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Generalized Non-Hermitian Eigenproblems
  J. Demmel

We assume that $A$ and $B$ are general $n$ by $n$ matrices. We call $A - \lambda B$ a matrix pencil, or pencil for short. The most common case, and the one we will deal with first, is the regular case, which occurs when $A$ and $B$ are square and the characteristic polynomial $p(\lambda) = {\rm det}(\lambda B-A)$ is not zero for all $\lambda$.[*]This is equivalent to assuming that there are $n$ eigenvalues (finite or infinite) and that they are continuous functions of $A$ and $B$, i.e., that small changes in $A$ and $B$ cause small changes in the eigenvalues (this requires an appropriate definition for the case of infinite eigenvalues).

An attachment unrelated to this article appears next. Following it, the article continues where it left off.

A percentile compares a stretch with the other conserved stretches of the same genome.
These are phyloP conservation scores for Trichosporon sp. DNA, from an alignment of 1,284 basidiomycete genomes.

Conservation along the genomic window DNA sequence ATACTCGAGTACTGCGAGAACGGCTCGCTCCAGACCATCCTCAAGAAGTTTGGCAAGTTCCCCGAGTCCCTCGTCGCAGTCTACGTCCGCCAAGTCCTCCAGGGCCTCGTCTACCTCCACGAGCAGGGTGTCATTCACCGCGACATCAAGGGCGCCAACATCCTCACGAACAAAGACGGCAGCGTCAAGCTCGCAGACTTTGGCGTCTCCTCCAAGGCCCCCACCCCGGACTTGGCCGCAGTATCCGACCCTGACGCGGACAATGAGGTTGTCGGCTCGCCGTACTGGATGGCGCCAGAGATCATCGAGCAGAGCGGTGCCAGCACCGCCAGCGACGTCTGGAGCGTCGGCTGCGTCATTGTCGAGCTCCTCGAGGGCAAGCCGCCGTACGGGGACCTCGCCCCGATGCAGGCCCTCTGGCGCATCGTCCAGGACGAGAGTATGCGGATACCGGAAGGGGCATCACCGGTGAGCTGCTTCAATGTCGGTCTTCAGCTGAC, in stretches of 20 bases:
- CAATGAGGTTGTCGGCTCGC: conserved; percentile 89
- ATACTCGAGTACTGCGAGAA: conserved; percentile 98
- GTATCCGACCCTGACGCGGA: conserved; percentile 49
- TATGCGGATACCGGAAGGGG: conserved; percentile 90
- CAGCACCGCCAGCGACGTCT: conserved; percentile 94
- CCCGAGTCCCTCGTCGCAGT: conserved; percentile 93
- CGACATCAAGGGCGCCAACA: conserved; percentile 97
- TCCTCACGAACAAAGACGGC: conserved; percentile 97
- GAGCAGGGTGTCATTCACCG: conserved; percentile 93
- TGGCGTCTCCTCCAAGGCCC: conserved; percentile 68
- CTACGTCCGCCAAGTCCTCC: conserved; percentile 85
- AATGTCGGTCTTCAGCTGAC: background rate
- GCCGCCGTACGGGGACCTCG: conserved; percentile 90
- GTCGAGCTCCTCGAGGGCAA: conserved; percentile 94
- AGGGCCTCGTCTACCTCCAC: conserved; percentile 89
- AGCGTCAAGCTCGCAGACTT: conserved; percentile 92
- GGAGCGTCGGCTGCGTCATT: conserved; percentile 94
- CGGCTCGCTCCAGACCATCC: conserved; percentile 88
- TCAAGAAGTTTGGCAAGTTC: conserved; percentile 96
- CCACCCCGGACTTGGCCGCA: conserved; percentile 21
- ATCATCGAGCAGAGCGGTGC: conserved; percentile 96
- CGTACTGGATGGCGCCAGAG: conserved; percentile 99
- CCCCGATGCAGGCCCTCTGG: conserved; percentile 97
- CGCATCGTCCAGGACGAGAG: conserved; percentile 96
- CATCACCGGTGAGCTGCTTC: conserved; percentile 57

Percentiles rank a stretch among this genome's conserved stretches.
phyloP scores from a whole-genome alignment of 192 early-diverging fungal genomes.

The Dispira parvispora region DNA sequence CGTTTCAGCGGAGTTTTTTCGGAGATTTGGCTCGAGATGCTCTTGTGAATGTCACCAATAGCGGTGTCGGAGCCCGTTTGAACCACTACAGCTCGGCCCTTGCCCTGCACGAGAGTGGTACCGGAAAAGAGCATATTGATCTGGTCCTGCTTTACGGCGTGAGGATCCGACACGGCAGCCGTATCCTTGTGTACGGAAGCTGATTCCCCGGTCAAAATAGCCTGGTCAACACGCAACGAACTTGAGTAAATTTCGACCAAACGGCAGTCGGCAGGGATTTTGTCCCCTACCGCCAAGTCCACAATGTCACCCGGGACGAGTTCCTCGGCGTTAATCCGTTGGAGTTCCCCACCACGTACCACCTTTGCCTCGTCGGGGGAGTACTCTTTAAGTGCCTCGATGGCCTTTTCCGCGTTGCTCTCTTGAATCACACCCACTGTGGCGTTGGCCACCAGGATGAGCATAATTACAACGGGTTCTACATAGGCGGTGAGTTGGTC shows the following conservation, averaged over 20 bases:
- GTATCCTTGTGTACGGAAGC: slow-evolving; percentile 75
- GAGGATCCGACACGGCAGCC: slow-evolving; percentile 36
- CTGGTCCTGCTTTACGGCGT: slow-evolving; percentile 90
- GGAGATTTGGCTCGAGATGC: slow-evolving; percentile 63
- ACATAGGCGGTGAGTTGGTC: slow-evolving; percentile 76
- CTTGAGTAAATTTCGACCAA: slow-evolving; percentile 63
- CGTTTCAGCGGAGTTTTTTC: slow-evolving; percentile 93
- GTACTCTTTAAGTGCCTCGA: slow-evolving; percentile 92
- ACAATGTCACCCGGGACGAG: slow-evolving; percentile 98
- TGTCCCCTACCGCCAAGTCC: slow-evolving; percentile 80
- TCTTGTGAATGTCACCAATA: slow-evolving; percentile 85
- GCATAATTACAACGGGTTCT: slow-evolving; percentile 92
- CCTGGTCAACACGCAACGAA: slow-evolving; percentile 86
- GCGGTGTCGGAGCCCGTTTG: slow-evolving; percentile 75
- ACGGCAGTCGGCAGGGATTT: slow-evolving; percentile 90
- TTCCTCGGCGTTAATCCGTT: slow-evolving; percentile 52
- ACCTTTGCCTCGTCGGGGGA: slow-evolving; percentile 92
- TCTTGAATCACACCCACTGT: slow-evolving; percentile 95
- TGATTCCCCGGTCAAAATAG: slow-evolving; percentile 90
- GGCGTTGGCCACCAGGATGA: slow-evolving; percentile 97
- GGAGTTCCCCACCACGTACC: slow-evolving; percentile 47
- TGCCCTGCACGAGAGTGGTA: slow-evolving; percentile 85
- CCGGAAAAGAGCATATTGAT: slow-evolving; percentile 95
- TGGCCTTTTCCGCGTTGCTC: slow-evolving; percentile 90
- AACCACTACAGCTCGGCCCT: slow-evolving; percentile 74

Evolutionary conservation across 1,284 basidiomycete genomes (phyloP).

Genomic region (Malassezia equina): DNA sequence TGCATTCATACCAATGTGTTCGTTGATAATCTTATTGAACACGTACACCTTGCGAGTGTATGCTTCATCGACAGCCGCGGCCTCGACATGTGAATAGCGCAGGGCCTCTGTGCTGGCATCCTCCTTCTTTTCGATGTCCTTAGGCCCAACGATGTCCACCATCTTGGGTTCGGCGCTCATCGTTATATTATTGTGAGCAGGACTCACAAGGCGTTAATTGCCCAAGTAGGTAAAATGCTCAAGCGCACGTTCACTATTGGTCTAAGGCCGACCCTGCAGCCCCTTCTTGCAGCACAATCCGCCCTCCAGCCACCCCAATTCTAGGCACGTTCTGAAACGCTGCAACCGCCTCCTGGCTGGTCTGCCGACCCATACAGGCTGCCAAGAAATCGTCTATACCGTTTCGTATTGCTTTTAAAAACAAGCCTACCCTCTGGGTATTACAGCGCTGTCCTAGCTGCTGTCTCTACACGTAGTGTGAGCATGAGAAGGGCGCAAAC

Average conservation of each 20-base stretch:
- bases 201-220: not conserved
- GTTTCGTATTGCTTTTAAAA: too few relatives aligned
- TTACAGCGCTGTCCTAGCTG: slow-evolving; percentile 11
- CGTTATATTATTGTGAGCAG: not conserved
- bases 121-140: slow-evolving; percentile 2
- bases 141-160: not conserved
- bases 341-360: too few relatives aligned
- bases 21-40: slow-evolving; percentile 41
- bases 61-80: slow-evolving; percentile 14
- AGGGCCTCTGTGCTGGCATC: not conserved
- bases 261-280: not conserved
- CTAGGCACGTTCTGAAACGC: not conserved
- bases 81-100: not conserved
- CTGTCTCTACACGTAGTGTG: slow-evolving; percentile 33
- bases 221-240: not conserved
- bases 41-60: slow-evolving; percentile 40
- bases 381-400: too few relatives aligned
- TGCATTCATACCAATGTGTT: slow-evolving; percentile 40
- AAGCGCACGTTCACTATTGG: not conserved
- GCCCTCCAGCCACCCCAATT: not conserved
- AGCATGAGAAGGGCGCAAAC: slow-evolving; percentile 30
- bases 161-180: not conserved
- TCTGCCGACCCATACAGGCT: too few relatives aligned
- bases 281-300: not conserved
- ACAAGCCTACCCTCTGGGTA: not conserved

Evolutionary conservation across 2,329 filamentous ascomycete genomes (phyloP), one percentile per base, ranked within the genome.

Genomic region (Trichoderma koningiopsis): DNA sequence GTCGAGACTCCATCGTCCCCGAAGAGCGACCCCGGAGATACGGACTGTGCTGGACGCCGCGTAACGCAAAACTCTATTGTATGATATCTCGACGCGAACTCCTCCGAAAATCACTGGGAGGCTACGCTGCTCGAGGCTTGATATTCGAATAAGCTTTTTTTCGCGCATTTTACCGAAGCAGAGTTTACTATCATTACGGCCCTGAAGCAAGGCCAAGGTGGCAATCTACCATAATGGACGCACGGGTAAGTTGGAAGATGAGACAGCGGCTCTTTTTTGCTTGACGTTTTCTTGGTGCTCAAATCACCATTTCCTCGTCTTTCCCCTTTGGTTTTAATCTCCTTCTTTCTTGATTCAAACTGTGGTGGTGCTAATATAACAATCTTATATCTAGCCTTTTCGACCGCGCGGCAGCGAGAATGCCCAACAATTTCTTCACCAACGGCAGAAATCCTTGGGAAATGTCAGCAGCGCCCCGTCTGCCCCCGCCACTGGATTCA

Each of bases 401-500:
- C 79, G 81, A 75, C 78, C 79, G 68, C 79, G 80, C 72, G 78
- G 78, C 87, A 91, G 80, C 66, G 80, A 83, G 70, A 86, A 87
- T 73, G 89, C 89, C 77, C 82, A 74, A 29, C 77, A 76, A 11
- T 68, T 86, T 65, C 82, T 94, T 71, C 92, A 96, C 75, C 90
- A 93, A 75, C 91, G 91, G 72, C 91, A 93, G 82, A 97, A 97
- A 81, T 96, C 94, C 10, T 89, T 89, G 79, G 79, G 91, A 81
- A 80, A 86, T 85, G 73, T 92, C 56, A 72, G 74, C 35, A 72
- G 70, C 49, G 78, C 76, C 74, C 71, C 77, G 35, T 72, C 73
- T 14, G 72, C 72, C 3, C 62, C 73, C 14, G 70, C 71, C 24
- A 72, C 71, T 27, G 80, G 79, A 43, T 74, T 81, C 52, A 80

We will deal with the singular case at the end of this section.


Susan Blackford 2000-11-20